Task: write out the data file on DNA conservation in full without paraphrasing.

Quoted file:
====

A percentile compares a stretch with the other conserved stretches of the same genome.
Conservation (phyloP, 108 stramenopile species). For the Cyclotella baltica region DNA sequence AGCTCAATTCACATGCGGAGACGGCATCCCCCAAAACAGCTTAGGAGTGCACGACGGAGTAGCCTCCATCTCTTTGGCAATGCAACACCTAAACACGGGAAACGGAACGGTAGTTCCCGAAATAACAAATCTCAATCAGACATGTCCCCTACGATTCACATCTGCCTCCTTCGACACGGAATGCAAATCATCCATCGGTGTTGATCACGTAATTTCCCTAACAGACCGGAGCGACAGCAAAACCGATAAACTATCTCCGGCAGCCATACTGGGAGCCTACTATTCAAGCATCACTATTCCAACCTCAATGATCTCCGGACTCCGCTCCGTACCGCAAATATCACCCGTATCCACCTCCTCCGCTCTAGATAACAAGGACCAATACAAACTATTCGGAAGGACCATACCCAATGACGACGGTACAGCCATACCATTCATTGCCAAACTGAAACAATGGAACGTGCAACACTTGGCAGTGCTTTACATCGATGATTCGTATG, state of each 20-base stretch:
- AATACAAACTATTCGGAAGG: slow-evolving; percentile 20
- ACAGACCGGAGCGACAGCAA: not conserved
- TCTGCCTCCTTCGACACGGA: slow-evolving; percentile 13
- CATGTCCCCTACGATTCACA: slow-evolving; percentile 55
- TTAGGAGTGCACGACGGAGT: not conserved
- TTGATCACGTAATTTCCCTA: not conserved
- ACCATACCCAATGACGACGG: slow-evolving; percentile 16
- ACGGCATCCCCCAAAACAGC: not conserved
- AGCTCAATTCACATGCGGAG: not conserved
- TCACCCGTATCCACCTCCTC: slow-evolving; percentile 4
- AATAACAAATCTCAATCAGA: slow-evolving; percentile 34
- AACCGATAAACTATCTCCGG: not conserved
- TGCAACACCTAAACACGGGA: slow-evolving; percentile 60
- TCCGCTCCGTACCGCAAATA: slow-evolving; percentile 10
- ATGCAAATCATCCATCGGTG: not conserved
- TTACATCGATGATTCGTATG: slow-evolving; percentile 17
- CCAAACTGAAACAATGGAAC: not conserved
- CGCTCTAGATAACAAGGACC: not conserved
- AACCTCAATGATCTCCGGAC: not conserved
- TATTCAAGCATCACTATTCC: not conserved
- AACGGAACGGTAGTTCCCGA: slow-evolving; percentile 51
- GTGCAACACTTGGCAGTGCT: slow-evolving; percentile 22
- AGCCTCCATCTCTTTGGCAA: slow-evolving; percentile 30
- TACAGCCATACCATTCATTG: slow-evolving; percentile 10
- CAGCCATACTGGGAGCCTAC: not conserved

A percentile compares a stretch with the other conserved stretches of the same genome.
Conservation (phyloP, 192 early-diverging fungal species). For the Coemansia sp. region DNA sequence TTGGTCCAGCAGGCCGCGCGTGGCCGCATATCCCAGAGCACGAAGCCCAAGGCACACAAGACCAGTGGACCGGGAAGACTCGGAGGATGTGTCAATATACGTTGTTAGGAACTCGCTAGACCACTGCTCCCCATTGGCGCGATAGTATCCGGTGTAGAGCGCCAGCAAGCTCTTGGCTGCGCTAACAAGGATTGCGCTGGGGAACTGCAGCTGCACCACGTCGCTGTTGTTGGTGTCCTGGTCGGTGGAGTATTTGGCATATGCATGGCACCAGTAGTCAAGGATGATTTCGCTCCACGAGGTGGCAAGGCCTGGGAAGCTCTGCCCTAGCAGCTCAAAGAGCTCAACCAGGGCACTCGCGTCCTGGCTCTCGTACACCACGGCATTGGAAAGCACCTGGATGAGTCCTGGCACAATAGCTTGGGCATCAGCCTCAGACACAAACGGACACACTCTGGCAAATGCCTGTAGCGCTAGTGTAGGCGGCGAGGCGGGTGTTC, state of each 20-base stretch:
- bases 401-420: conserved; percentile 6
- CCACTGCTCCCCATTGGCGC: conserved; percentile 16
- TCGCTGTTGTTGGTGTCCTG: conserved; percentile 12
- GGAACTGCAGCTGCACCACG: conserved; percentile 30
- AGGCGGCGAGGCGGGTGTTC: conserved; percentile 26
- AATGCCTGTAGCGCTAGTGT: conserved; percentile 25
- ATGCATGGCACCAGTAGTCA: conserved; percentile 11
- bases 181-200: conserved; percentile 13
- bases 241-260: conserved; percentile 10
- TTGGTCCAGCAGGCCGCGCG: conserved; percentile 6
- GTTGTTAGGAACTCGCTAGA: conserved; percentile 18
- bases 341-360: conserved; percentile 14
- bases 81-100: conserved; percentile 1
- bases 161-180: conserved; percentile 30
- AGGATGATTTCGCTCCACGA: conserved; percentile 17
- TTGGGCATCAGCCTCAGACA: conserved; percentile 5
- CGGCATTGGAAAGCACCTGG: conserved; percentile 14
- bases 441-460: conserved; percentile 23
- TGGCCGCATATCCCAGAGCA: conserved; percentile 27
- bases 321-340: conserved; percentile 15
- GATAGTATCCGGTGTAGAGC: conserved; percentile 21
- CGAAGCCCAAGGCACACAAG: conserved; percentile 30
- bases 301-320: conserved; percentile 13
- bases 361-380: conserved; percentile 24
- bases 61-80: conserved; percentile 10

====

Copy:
A percentile compares a stretch with the other conserved stretches of the same genome.
Conservation (phyloP, 108 stramenopile species). For the Cyclotella baltica region DNA sequence AGCTCAATTCACATGCGGAGACGGCATCCCCCAAAACAGCTTAGGAGTGCACGACGGAGTAGCCTCCATCTCTTTGGCAATGCAACACCTAAACACGGGAAACGGAACGGTAGTTCCCGAAATAACAAATCTCAATCAGACATGTCCCCTACGATTCACATCTGCCTCCTTCGACACGGAATGCAAATCATCCATCGGTGTTGATCACGTAATTTCCCTAACAGACCGGAGCGACAGCAAAACCGATAAACTATCTCCGGCAGCCATACTGGGAGCCTACTATTCAAGCATCACTATTCCAACCTCAATGATCTCCGGACTCCGCTCCGTACCGCAAATATCACCCGTATCCACCTCCTCCGCTCTAGATAACAAGGACCAATACAAACTATTCGGAAGGACCATACCCAATGACGACGGTACAGCCATACCATTCATTGCCAAACTGAAACAATGGAACGTGCAACACTTGGCAGTGCTTTACATCGATGATTCGTATG, state of each 20-base stretch:
- AATACAAACTATTCGGAAGG: slow-evolving; percentile 20
- ACAGACCGGAGCGACAGCAA: not conserved
- TCTGCCTCCTTCGACACGGA: slow-evolving; percentile 13
- CATGTCCCCTACGATTCACA: slow-evolving; percentile 55
- TTAGGAGTGCACGACGGAGT: not conserved
- TTGATCACGTAATTTCCCTA: not conserved
- ACCATACCCAATGACGACGG: slow-evolving; percentile 16
- ACGGCATCCCCCAAAACAGC: not conserved
- AGCTCAATTCACATGCGGAG: not conserved
- TCACCCGTATCCACCTCCTC: slow-evolving; percentile 4
- AATAACAAATCTCAATCAGA: slow-evolving; percentile 34
- AACCGATAAACTATCTCCGG: not conserved
- TGCAACACCTAAACACGGGA: slow-evolving; percentile 60
- TCCGCTCCGTACCGCAAATA: slow-evolving; percentile 10
- ATGCAAATCATCCATCGGTG: not conserved
- TTACATCGATGATTCGTATG: slow-evolving; percentile 17
- CCAAACTGAAACAATGGAAC: not conserved
- CGCTCTAGATAACAAGGACC: not conserved
- AACCTCAATGATCTCCGGAC: not conserved
- TATTCAAGCATCACTATTCC: not conserved
- AACGGAACGGTAGTTCCCGA: slow-evolving; percentile 51
- GTGCAACACTTGGCAGTGCT: slow-evolving; percentile 22
- AGCCTCCATCTCTTTGGCAA: slow-evolving; percentile 30
- TACAGCCATACCATTCATTG: slow-evolving; percentile 10
- CAGCCATACTGGGAGCCTAC: not conserved

A percentile compares a stretch with the other conserved stretches of the same genome.
Conservation (phyloP, 192 early-diverging fungal species). For the Coemansia sp. region DNA sequence TTGGTCCAGCAGGCCGCGCGTGGCCGCATATCCCAGAGCACGAAGCCCAAGGCACACAAGACCAGTGGACCGGGAAGACTCGGAGGATGTGTCAATATACGTTGTTAGGAACTCGCTAGACCACTGCTCCCCATTGGCGCGATAGTATCCGGTGTAGAGCGCCAGCAAGCTCTTGGCTGCGCTAACAAGGATTGCGCTGGGGAACTGCAGCTGCACCACGTCGCTGTTGTTGGTGTCCTGGTCGGTGGAGTATTTGGCATATGCATGGCACCAGTAGTCAAGGATGATTTCGCTCCACGAGGTGGCAAGGCCTGGGAAGCTCTGCCCTAGCAGCTCAAAGAGCTCAACCAGGGCACTCGCGTCCTGGCTCTCGTACACCACGGCATTGGAAAGCACCTGGATGAGTCCTGGCACAATAGCTTGGGCATCAGCCTCAGACACAAACGGACACACTCTGGCAAATGCCTGTAGCGCTAGTGTAGGCGGCGAGGCGGGTGTTC, state of each 20-base stretch:
- bases 401-420: conserved; percentile 6
- CCACTGCTCCCCATTGGCGC: conserved; percentile 16
- TCGCTGTTGTTGGTGTCCTG: conserved; percentile 12
- GGAACTGCAGCTGCACCACG: conserved; percentile 30
- AGGCGGCGAGGCGGGTGTTC: conserved; percentile 26
- AATGCCTGTAGCGCTAGTGT: conserved; percentile 25
- ATGCATGGCACCAGTAGTCA: conserved; percentile 11
- bases 181-200: conserved; percentile 13
- bases 241-260: conserved; percentile 10
- TTGGTCCAGCAGGCCGCGCG: conserved; percentile 6
- GTTGTTAGGAACTCGCTAGA: conserved; percentile 18
- bases 341-360: conserved; percentile 14
- bases 81-100: conserved; percentile 1
- bases 161-180: conserved; percentile 30
- AGGATGATTTCGCTCCACGA: conserved; percentile 17
- TTGGGCATCAGCCTCAGACA: conserved; percentile 5
- CGGCATTGGAAAGCACCTGG: conserved; percentile 14
- bases 441-460: conserved; percentile 23
- TGGCCGCATATCCCAGAGCA: conserved; percentile 27
- bases 321-340: conserved; percentile 15
- GATAGTATCCGGTGTAGAGC: conserved; percentile 21
- CGAAGCCCAAGGCACACAAG: conserved; percentile 30
- bases 301-320: conserved; percentile 13
- bases 361-380: conserved; percentile 24
- bases 61-80: conserved; percentile 10